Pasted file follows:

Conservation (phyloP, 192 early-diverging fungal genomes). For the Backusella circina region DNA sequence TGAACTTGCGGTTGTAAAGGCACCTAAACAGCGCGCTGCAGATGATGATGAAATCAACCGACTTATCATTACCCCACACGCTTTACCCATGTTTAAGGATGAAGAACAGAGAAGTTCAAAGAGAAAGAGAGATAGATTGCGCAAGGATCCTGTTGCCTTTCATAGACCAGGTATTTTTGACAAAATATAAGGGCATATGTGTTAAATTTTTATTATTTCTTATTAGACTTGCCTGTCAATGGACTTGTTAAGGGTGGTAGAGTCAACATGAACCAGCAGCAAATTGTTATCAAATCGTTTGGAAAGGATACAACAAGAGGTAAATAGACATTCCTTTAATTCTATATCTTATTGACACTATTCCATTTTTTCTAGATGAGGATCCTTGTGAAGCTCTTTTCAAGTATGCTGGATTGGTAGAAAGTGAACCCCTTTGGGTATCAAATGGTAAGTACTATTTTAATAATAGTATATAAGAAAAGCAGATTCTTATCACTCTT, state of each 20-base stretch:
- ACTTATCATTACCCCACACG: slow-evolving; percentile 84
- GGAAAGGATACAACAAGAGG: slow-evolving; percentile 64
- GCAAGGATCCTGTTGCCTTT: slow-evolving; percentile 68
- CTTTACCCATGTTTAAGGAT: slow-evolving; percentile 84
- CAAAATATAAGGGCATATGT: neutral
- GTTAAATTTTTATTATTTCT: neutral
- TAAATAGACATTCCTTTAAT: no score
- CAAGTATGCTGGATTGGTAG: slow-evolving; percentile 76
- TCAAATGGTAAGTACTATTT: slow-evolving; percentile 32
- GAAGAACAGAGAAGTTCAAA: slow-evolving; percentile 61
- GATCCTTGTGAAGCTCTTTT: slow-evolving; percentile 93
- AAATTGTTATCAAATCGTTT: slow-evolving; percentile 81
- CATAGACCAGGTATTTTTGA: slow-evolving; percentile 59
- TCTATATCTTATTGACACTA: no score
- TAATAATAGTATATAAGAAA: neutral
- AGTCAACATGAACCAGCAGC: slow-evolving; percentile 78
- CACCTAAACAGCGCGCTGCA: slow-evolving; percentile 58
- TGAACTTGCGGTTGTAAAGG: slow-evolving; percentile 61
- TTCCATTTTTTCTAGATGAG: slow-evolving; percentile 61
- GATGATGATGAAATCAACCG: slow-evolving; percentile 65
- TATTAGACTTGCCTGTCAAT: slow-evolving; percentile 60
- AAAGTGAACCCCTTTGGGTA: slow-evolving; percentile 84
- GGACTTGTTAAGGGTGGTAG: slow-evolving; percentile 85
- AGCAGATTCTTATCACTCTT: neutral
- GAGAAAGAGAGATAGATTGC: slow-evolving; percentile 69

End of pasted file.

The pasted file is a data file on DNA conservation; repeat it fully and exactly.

Conservation (phyloP, 192 early-diverging fungal genomes). For the Backusella circina region DNA sequence TGAACTTGCGGTTGTAAAGGCACCTAAACAGCGCGCTGCAGATGATGATGAAATCAACCGACTTATCATTACCCCACACGCTTTACCCATGTTTAAGGATGAAGAACAGAGAAGTTCAAAGAGAAAGAGAGATAGATTGCGCAAGGATCCTGTTGCCTTTCATAGACCAGGTATTTTTGACAAAATATAAGGGCATATGTGTTAAATTTTTATTATTTCTTATTAGACTTGCCTGTCAATGGACTTGTTAAGGGTGGTAGAGTCAACATGAACCAGCAGCAAATTGTTATCAAATCGTTTGGAAAGGATACAACAAGAGGTAAATAGACATTCCTTTAATTCTATATCTTATTGACACTATTCCATTTTTTCTAGATGAGGATCCTTGTGAAGCTCTTTTCAAGTATGCTGGATTGGTAGAAAGTGAACCCCTTTGGGTATCAAATGGTAAGTACTATTTTAATAATAGTATATAAGAAAAGCAGATTCTTATCACTCTT, state of each 20-base stretch:
- ACTTATCATTACCCCACACG: slow-evolving; percentile 84
- GGAAAGGATACAACAAGAGG: slow-evolving; percentile 64
- GCAAGGATCCTGTTGCCTTT: slow-evolving; percentile 68
- CTTTACCCATGTTTAAGGAT: slow-evolving; percentile 84
- CAAAATATAAGGGCATATGT: neutral
- GTTAAATTTTTATTATTTCT: neutral
- TAAATAGACATTCCTTTAAT: no score
- CAAGTATGCTGGATTGGTAG: slow-evolving; percentile 76
- TCAAATGGTAAGTACTATTT: slow-evolving; percentile 32
- GAAGAACAGAGAAGTTCAAA: slow-evolving; percentile 61
- GATCCTTGTGAAGCTCTTTT: slow-evolving; percentile 93
- AAATTGTTATCAAATCGTTT: slow-evolving; percentile 81
- CATAGACCAGGTATTTTTGA: slow-evolving; percentile 59
- TCTATATCTTATTGACACTA: no score
- TAATAATAGTATATAAGAAA: neutral
- AGTCAACATGAACCAGCAGC: slow-evolving; percentile 78
- CACCTAAACAGCGCGCTGCA: slow-evolving; percentile 58
- TGAACTTGCGGTTGTAAAGG: slow-evolving; percentile 61
- TTCCATTTTTTCTAGATGAG: slow-evolving; percentile 61
- GATGATGATGAAATCAACCG: slow-evolving; percentile 65
- TATTAGACTTGCCTGTCAAT: slow-evolving; percentile 60
- AAAGTGAACCCCTTTGGGTA: slow-evolving; percentile 84
- GGACTTGTTAAGGGTGGTAG: slow-evolving; percentile 85
- AGCAGATTCTTATCACTCTT: neutral
- GAGAAAGAGAGATAGATTGC: slow-evolving; percentile 69